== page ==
Passionate Partnership Supports Stanford Research

Suzanne Pride Bryan (left) and LPGA star Cristie Kerr share a passion for wine and breast cancer research. Credit: courtesy of Suzanne Pride Bryan

Vintner and Golfer Team Up to Beat Breast Cancer

In October 2013, Suzanne Pride Bryan presented SCI member Allison Kurian, MD, MSc, with a check for $50,000. The carefully considered donation enabled Kurian to acquire huge amounts of molecular and genomic data for her “Oncoshare” breast cancer data-sharing project.

"Integrating this information will dramatically enrich the Oncoshare database,” said Kurian, an assistant professor of medicine, health research and policy. “It will enable us to discover tumor and patient profiles that predict the benefits and harms of specific therapies."

It will enable us to discover tumor and patient profiles that predict the benefits and harms of specific therapies.

Pride Bryan is co-owner of Pride Mountain Vineyards in St. Helena, California, and the donation represented her share of proceeds from sales of Curvature wines, limited production Cabernet Sauvignon and Chardonnay that she co-created explicitly to raise money for breast cancer research. Like her wines, her investment in Stanford science was the result of a long and very personal journey.

Working at her winery in 2009, Pride Bryan was told that a famous athlete was in the tasting room inquiring about a wine project. Such requests are not unusual for prestigious wineries—Pride Mountain Vineyards wines have been served in the White House by four different Presidents— so Pride Bryan was prepared to offer a polite, but firm, “no thank you.”

The athlete was LPGA star Cristie Kerr, one of the world’s top professional women golfers, and she was seeking a partner to produce wines to raise money to benefit breast cancer patients. After her mother was diagnosed with the disease Kerr made breast cancer her top philanthropic priority, including creating the “Birdies for Breast Cancer” program with the LPGA. She had no idea when they met that Pride Bryan was a five-year breast cancer survivor; and she could never have guessed the Pride family’s experiences with cancer.

Suzanne’s father, Jim Pride, was a born entrepreneur. An accomplished farmer, dentist and educator, he established the premier institute for dental management consulting. In 1990 he “retired” to California’s wine country and soon became a successful vintner. Then in 2001, at age 65, he was diagnosed with bladder cancer.

Pride sought treatment at Stanford, and for three years he and his wife Carolyn made frequent trips to Palo Alto. On one such trip, they attended a lecture by SCI member Irv Weissman, MD, the Virginia & D.K. Ludwig Professor for Clinical Investigation in Cancer Research, during which he mentioned his preference for Australian wines. Following the talk, Pride gave Weissman his own lecture on the superiority of California varietals. A fast friendship was born.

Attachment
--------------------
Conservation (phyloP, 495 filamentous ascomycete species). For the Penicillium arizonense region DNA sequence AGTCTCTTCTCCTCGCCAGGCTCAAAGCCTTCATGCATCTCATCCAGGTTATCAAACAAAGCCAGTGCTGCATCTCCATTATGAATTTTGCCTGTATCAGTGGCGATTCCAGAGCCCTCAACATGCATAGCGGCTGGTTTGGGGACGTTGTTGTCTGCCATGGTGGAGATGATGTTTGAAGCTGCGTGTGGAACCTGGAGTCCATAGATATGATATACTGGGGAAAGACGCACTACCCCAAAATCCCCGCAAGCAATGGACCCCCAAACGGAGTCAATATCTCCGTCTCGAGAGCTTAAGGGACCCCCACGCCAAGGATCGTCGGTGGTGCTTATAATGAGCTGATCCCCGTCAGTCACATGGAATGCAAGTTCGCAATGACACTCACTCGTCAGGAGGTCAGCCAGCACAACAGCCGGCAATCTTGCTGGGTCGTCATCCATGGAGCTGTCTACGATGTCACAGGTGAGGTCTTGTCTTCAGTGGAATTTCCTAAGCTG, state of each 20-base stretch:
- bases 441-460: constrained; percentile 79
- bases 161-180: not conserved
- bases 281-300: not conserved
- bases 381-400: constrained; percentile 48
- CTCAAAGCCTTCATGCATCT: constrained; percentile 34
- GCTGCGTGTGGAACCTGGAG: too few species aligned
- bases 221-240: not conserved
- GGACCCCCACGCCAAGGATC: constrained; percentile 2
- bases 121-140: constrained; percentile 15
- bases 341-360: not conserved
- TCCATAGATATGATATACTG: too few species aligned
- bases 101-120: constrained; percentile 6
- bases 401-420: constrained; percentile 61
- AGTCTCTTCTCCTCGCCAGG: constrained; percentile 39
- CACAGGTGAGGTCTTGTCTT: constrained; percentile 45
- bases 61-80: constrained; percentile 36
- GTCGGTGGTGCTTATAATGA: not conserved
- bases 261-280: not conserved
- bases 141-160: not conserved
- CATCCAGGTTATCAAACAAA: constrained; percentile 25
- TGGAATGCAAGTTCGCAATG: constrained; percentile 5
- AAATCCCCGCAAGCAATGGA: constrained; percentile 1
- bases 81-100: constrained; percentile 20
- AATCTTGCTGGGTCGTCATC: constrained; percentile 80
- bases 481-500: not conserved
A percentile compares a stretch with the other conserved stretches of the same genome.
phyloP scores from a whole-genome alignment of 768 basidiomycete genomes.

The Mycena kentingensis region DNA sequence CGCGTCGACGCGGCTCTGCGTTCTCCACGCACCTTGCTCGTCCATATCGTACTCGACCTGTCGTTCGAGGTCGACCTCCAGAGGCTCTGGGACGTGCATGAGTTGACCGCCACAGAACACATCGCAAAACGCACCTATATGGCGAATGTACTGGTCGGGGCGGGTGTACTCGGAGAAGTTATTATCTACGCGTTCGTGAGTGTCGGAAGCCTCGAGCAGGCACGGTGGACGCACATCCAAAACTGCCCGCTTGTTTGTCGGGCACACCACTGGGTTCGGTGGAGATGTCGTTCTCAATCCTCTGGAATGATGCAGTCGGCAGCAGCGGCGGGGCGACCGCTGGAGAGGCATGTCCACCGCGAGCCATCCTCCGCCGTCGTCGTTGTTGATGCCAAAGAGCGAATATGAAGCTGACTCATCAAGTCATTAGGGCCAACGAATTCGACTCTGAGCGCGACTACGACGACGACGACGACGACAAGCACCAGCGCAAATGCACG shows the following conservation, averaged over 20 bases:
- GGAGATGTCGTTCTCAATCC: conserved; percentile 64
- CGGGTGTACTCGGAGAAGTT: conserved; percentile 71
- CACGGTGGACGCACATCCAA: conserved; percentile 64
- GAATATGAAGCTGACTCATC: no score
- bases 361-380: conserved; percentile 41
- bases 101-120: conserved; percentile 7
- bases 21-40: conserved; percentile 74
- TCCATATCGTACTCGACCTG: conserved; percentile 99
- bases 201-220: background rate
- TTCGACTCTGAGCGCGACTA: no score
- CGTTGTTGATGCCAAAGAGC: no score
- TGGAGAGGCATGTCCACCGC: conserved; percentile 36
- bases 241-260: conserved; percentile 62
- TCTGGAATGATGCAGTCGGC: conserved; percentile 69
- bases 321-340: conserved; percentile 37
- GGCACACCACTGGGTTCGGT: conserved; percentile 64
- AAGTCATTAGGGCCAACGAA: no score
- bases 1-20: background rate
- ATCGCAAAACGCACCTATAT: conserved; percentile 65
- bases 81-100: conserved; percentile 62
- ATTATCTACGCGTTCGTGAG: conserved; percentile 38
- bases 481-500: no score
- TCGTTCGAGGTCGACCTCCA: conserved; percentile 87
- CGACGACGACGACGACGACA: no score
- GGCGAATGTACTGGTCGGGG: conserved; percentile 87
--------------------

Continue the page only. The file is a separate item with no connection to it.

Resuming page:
Though not treating Pride, Weissman made time to visit him. They discussed wine and research, and Pride saw an opportunity to help others who shared his diagnosis. In 2004, he and Carolyn donated $500,000 to help Weissman’s lab study the genetics of bladder cancer.

That same year Pride Bryan was diagnosed with breast cancer. She also received care at Stanford, her treatment cycle actually overlapping with her father’s.

“Dad and I ended up having chemotherapy side by side,” she recalled.

Jim Pride passed away in August 2004, just as his daughter was completing her treatment.
He never got to see how his family’s gift helped identify three distinct sub-types of bladder cancer, as well as a way to determine if patients have an aggressive, essentially untreatable form. These advances help oncologists make important care decisions, including whether to forego painful treatment and focus on quality of life.

There is a much longer path from your parents’ donation than any of us could expect

"There is a much longer path from your parents’ donation than any of us could expect,” Weissman recently wrote to Pride Bryan. “My only regret is that our discoveries are too late for the wonderful guy who catalyzed it."

So when golfer Kerr suggested a philanthropic project, Pride Bryan was ready. As Curvature sales progressed, she searched Stanford for opportunities where her portion of the proceeds could make a difference. (Kerr uses her share to fund the Cristie Kerr Women’s Health Clinic in New Jersey, which provides breast cancer screening and diagnosis.)

“I had to be discerning with the money,” said Pride Bryan. “I chose Oncoshare because our targeted investment could have direct impact on patients.”

Most donors lack the resources and relationships that helped Pride Bryan and Kerr leverage their investments, and that is why SCI established the Cancer Discovery Fund—to combine gifts of all sizes, support Stanford’s brightest researchers and truly advance the standard of cancer care.

As Pride Bryan said, “If everybody does what we can—no matter what the amount—together we can make the difference between heartbreak and hope.”

For more information or to make a gift, please visit the Cancer Discovery Fund.

Original article appeared in Stanford Cancer Institute News.